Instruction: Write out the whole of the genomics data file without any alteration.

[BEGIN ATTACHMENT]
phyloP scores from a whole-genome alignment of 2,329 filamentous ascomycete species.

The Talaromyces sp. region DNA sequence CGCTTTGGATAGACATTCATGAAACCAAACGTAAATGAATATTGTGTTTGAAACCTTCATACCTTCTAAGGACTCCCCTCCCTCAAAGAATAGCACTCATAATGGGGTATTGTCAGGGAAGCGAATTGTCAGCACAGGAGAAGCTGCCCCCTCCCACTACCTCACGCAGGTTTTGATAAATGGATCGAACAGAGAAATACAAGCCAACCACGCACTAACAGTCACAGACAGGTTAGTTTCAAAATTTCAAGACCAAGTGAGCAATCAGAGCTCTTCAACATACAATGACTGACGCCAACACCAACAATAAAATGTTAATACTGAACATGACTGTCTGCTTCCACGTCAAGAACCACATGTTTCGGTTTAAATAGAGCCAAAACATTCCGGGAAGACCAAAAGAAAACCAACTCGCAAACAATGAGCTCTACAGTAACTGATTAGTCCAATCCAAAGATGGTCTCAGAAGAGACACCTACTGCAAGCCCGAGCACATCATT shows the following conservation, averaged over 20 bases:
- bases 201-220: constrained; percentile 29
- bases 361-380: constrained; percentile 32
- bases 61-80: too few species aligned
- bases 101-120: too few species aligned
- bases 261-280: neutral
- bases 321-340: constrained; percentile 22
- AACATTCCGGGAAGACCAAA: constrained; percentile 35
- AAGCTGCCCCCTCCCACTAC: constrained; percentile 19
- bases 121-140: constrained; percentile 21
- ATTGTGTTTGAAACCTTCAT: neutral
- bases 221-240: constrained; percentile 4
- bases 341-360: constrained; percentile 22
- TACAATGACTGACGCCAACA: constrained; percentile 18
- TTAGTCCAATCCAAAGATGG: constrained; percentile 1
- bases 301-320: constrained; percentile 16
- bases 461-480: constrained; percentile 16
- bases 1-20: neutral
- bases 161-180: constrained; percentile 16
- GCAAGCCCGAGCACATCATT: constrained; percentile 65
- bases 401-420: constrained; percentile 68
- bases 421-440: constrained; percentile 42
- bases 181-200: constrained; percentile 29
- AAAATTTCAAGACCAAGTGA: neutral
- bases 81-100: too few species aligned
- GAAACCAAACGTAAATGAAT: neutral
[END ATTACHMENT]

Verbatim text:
phyloP scores from a whole-genome alignment of 2,329 filamentous ascomycete species.

The Talaromyces sp. region DNA sequence CGCTTTGGATAGACATTCATGAAACCAAACGTAAATGAATATTGTGTTTGAAACCTTCATACCTTCTAAGGACTCCCCTCCCTCAAAGAATAGCACTCATAATGGGGTATTGTCAGGGAAGCGAATTGTCAGCACAGGAGAAGCTGCCCCCTCCCACTACCTCACGCAGGTTTTGATAAATGGATCGAACAGAGAAATACAAGCCAACCACGCACTAACAGTCACAGACAGGTTAGTTTCAAAATTTCAAGACCAAGTGAGCAATCAGAGCTCTTCAACATACAATGACTGACGCCAACACCAACAATAAAATGTTAATACTGAACATGACTGTCTGCTTCCACGTCAAGAACCACATGTTTCGGTTTAAATAGAGCCAAAACATTCCGGGAAGACCAAAAGAAAACCAACTCGCAAACAATGAGCTCTACAGTAACTGATTAGTCCAATCCAAAGATGGTCTCAGAAGAGACACCTACTGCAAGCCCGAGCACATCATT shows the following conservation, averaged over 20 bases:
- bases 201-220: constrained; percentile 29
- bases 361-380: constrained; percentile 32
- bases 61-80: too few species aligned
- bases 101-120: too few species aligned
- bases 261-280: neutral
- bases 321-340: constrained; percentile 22
- AACATTCCGGGAAGACCAAA: constrained; percentile 35
- AAGCTGCCCCCTCCCACTAC: constrained; percentile 19
- bases 121-140: constrained; percentile 21
- ATTGTGTTTGAAACCTTCAT: neutral
- bases 221-240: constrained; percentile 4
- bases 341-360: constrained; percentile 22
- TACAATGACTGACGCCAACA: constrained; percentile 18
- TTAGTCCAATCCAAAGATGG: constrained; percentile 1
- bases 301-320: constrained; percentile 16
- bases 461-480: constrained; percentile 16
- bases 1-20: neutral
- bases 161-180: constrained; percentile 16
- GCAAGCCCGAGCACATCATT: constrained; percentile 65
- bases 401-420: constrained; percentile 68
- bases 421-440: constrained; percentile 42
- bases 181-200: constrained; percentile 29
- AAAATTTCAAGACCAAGTGA: neutral
- bases 81-100: too few species aligned
- GAAACCAAACGTAAATGAAT: neutral